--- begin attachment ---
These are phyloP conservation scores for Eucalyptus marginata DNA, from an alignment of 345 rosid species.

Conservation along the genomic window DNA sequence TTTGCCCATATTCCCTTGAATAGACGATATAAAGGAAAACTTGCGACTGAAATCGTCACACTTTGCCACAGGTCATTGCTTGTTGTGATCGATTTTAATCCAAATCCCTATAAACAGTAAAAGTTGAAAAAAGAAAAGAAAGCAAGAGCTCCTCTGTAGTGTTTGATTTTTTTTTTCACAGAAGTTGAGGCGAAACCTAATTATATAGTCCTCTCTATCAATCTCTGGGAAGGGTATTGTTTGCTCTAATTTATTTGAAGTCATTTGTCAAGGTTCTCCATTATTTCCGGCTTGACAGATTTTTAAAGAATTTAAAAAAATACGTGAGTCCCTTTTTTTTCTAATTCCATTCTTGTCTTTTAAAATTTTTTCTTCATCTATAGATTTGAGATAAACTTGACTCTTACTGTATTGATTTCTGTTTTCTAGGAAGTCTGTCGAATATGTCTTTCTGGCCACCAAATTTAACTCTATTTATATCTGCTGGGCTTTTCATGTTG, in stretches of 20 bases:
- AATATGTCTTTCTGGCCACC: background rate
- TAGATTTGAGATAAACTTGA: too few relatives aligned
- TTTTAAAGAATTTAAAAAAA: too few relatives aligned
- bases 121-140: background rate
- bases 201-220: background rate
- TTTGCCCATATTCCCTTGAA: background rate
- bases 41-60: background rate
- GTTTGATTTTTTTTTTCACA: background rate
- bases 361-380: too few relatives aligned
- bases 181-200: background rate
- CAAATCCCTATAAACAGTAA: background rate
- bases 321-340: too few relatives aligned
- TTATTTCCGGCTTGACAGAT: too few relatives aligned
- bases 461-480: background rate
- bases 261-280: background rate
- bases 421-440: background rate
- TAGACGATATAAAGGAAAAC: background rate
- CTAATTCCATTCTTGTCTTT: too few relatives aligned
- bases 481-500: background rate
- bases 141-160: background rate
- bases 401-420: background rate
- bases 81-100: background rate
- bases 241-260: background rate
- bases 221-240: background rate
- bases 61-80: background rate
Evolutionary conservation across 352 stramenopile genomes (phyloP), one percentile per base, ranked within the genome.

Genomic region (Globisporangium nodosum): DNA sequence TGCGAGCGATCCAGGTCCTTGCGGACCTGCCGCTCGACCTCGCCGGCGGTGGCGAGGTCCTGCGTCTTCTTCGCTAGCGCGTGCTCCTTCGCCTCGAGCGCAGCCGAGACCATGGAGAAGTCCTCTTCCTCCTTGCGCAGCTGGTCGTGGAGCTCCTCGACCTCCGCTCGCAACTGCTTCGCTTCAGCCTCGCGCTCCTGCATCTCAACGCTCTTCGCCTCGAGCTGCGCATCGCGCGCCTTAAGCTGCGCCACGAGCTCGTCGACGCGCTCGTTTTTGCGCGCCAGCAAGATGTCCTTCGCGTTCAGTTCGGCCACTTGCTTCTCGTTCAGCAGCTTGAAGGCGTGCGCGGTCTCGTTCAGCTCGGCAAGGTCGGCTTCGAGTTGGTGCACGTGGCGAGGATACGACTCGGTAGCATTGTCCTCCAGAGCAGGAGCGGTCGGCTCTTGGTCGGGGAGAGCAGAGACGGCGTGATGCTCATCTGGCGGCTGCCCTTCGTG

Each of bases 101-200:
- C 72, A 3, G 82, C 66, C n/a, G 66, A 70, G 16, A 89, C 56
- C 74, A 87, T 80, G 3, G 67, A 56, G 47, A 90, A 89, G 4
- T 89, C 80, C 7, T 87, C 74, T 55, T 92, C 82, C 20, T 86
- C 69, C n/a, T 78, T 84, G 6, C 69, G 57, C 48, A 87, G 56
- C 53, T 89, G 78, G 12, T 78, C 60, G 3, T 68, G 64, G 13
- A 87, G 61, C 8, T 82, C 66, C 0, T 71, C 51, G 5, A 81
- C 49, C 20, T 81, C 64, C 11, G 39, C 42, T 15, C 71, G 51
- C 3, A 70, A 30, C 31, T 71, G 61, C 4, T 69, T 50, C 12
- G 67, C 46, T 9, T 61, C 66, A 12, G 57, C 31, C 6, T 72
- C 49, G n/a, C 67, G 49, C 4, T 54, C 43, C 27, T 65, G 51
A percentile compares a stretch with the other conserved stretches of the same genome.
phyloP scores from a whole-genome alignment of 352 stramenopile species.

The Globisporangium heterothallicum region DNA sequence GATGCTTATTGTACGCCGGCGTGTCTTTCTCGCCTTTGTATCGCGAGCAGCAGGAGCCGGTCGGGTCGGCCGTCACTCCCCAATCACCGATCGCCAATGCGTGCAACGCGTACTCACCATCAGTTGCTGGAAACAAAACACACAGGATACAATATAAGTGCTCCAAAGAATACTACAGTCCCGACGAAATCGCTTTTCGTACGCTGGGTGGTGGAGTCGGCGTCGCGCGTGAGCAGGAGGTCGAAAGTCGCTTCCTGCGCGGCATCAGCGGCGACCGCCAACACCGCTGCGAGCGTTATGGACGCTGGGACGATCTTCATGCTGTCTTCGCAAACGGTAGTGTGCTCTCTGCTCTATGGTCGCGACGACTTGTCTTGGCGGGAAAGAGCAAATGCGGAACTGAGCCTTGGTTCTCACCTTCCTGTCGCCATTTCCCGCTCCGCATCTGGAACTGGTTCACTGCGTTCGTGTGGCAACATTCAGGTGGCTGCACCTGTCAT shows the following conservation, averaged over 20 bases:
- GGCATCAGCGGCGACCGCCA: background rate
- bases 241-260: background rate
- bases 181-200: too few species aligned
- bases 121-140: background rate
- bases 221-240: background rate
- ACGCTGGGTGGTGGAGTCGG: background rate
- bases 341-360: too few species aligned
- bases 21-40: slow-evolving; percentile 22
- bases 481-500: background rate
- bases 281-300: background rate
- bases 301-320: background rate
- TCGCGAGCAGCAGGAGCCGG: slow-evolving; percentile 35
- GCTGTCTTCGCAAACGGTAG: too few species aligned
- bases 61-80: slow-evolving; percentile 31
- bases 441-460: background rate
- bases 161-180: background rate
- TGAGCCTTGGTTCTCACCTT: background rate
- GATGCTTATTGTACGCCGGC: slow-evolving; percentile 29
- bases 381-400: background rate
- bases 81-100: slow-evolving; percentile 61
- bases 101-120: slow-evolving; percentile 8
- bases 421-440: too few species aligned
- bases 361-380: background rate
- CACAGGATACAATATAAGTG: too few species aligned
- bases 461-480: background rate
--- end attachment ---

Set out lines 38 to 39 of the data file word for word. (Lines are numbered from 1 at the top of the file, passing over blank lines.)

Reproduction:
- C 3, A 70, A 30, C 31, T 71, G 61, C 4, T 69, T 50, C 12
- G 67, C 46, T 9, T 61, C 66, A 12, G 57, C 31, C 6, T 72